We have 3x ESX hosts and 2x SANS that we wish to move to a redundant 10G networking infrastructure.

We have 4x Dell PowerConnect 8024F's to provide our backbone and are configured as so (only core switches relevant to this question):


So the questions are:

1) Do the interconnects between the 4x 8024F's need to be LAG'd or just STP'd

2) As the NICs on the servers are split across 2 switches, does any special configuration need to be done here or on the switches?

3) If a link or switch fails will the switches automatically find a new path to the Server/SAN?

3 Answers 3


For the user facing network, STP is fine. Yes, you will have a small interruption as a new tree is computed. However, the convergence time is lower that the TCP timeout so the interruption should be effectively unnoticeable. Only for extremely time sensitive application such as VOIP would you run in to problems, and even those can be mitigated.

For your iSCSI network, you should use multipathing (MPIO). This can detect a failed path much faster and retry before the storage system gives up.

  • So connect the switches as above, unstacked, unLAGd and use separate IPs on the interfaces coming from the NICs on the servers and SANs to provide multiple iSCSI targets for the same LUNs allowing failover from the ESX side?
    – mylesagray
    Jul 1, 2013 at 15:10
  • Yes, that's the first step. There is probably more you have to do to get multipath working. I found this techromeo.com/?p=45 but I can't attest to the quality of the instructions.
    – longneck
    Jul 1, 2013 at 15:16

I would recommend you post this over on the Network Engineering Stack exchange site. However, I believe the following answers to be solid answers.

1) LAG is not what most people thinks it is. It increases the redundancy and capacity of an interconnect, not of the connection itself. If you have two 1Gb links, your total throughput capacity is 2Gb/sec, but the most any single transfer will use is 1Gb/s. But it allows you to have two simultaneous 1Gb/sec transfers running. That being said, I see no reason to LAG your 8024 backone (storage or network traffic?) switches, unless you have unstated requirements. You already are setup for redundancy and MPIO. I would disable STP on the ports between the switches and the SAN and Hosts. On Cisco I'd set the ports to "switchport mode access" and "spanning-tree portfast". I don't know what the PowerConnect equivalent is. If you are concerned about redundancy, ensure that each switch has A & B power supplies and that you have independent A & B power circuits that the corresponding switches are plugged into.

2) For iSCSI, VMWare has a white paper and setup guide here: http://www.vmware.com/files/pdf/techpaper/vmware-multipathing-configuration-software-iSCSI-port-binding.pdf This document is very straight forward. For VM network traffic, this depends on your needs. As it is, I would not configure any kind of LACP/LAG between the VMHOSTS and switches. Per the VMWare Networking Best Practices recommendation here:VMWare Networking Best Practices.PDF; I would team 2 nics per vswitch (set to trunk 802.1q w/no spanning-tree, split across the two ciscos) and use Active/Active teaming based on originating VM port-id on the vmhost or alternatively put all 4 nics in one vswitch in Active/Active and put 1 port from each nic card on each switch. TLDR: Read the VMWare network best practices and design LAN switching to your requirements. Nothing special needs to be done in regards to the individual nics for iSCSI; configure MPIO via VMWare guide. PAY ATTENTION TO STP SETTINGS FOR YOUR VLANS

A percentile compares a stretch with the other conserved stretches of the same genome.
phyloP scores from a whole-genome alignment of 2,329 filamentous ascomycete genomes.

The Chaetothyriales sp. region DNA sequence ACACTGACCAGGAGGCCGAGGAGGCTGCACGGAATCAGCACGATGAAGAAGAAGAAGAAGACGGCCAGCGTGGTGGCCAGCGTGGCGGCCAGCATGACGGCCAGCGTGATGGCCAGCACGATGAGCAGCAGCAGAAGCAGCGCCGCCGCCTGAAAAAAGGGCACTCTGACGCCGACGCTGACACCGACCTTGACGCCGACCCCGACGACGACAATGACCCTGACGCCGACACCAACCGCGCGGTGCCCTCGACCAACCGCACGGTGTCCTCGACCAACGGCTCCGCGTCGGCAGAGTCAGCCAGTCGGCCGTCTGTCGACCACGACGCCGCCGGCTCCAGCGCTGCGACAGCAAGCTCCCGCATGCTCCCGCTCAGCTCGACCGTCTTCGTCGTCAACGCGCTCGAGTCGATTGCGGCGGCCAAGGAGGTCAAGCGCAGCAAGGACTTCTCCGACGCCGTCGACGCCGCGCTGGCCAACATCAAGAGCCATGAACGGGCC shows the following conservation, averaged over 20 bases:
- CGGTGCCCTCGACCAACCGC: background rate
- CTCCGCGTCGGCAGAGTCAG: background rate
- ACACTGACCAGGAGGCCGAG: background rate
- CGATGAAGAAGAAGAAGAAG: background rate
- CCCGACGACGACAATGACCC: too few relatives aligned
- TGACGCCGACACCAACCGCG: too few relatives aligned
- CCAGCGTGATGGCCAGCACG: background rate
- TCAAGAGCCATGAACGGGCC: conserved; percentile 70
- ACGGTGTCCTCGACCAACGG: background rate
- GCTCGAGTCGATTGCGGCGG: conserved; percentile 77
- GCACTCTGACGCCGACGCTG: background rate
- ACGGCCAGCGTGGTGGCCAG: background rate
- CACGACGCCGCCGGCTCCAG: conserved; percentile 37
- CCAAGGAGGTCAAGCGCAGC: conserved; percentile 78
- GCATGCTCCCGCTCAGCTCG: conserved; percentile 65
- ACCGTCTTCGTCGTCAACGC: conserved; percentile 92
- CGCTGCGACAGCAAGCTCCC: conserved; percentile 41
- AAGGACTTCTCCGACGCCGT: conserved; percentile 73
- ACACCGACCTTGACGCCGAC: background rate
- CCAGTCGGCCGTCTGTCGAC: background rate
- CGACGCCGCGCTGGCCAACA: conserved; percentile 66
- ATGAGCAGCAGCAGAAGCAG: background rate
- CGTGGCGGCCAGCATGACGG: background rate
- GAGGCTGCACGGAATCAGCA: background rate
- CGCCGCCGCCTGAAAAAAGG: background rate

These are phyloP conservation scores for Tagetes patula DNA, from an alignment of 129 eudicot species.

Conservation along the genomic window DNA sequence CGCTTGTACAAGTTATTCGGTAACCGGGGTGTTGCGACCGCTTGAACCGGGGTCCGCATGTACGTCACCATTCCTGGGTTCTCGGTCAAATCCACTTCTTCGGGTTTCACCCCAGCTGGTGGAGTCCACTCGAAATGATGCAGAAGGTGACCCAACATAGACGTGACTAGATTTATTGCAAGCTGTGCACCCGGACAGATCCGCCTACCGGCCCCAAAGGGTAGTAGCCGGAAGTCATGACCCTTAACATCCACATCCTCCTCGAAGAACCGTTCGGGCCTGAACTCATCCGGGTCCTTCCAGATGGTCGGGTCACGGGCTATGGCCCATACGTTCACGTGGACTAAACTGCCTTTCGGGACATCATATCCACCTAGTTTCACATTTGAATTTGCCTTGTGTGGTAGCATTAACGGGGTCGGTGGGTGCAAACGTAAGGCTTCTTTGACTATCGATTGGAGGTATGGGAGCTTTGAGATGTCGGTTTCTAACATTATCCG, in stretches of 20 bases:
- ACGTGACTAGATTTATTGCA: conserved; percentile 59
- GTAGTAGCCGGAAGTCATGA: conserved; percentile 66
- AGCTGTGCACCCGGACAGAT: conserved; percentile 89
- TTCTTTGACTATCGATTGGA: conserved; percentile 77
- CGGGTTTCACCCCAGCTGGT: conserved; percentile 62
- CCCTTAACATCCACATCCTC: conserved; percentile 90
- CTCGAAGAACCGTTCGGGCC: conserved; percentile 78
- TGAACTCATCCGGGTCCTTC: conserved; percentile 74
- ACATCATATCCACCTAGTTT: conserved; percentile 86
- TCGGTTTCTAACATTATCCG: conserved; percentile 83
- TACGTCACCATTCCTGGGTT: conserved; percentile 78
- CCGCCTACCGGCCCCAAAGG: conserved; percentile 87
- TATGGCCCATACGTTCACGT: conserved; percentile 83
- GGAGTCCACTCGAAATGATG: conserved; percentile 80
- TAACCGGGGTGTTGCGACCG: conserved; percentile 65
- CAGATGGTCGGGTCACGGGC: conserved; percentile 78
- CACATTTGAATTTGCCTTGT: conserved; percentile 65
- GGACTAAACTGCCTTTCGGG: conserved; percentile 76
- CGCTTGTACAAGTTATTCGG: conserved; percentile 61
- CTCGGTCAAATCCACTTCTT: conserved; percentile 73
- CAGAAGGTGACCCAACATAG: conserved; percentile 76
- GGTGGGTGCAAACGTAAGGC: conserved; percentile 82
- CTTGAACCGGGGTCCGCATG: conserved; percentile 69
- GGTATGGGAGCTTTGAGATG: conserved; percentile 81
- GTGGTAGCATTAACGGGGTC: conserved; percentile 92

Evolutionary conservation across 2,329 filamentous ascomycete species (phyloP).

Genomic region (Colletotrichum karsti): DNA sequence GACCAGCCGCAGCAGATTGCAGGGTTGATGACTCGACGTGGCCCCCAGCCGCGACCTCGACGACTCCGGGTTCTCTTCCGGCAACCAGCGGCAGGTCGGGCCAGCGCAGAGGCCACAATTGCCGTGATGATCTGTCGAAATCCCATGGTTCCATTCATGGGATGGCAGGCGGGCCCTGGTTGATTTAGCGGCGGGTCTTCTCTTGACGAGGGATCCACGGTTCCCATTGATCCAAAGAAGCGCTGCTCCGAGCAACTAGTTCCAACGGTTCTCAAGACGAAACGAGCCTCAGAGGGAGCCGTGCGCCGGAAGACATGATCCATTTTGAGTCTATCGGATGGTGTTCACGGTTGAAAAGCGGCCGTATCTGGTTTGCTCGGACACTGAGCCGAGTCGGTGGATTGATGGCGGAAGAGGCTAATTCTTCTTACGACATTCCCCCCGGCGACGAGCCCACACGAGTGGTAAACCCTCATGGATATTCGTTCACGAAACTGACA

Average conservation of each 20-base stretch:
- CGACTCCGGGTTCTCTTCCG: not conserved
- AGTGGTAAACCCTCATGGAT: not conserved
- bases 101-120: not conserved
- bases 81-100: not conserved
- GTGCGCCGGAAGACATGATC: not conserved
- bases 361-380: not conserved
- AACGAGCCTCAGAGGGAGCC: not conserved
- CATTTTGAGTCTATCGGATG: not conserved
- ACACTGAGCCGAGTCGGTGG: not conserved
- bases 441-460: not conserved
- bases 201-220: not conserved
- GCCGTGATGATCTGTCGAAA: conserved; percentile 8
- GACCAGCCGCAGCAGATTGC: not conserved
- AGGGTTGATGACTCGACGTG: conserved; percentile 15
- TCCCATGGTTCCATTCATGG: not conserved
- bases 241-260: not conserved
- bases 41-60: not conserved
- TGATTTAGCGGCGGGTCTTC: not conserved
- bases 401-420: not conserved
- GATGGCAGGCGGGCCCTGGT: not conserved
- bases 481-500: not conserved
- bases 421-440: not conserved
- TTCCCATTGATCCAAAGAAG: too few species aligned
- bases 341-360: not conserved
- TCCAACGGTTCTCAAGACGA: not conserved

3) This depends. For iSCSI traffic, if you have MPIO enabled, then yes. Theoretically you could lose 1 switch upstairs and 1 switch downstairs and keep running, but in a degraded capacity. For the VM network traffic, it depends on how you have the VMWare vswitches configured and your VLAN/STP environment. But properly configured, then yes, you could lose 1 Cisco and 1 8024 switch downstairs and continue running in a degraded capacity.

That being said, your gotchas here will be your vSwtich configuration and ensuring your VLAN and STP settings are correct. Good luck!

  1. You should avoid the use of STP since when your network topology changes, your switch will stop forwarding packets few seconds, leading to an interruption of your network. But to do this you would need to stack your 8024F, then use link aggregation

  2. With a stacked configuration, 2 switches = 1, then you can use 802.3ad even between switches and servers

  3. That's the purpose of 802.3ad : https://www.kernel.org/doc/Documentation/networking/bonding.txt

  • However the problem with stacking the 8024F's is there is zero redundancy, if we lose the master we lose the stack until the entire stack reboots and a new master (the remaining switch) is re-elected?
    – mylesagray
    Jul 1, 2013 at 14:49
  • 1
    Implementation detail. One would assume that this depends on the type of switch. I am sure enterprise models can handle the master failing and falling over to another system. Need to read documentation and ask question to find that out.
    – TomTom
    Jul 1, 2013 at 14:51
  • Sorry, that was meant as a statement rather than a question, the 8024's on master failure - reboot the entire stack and re-elect a master meaning zero redundancy.
    – mylesagray
    Jul 1, 2013 at 14:53
  • Then you exactly pointed your issue... You have to chose between trusting your hardware or trusting your links/optics/facility management ("oops we scratched this wire"). Jul 1, 2013 at 15:00
  • So the answer is redundancy cannot be provided?
    – mylesagray
    Jul 1, 2013 at 15:02

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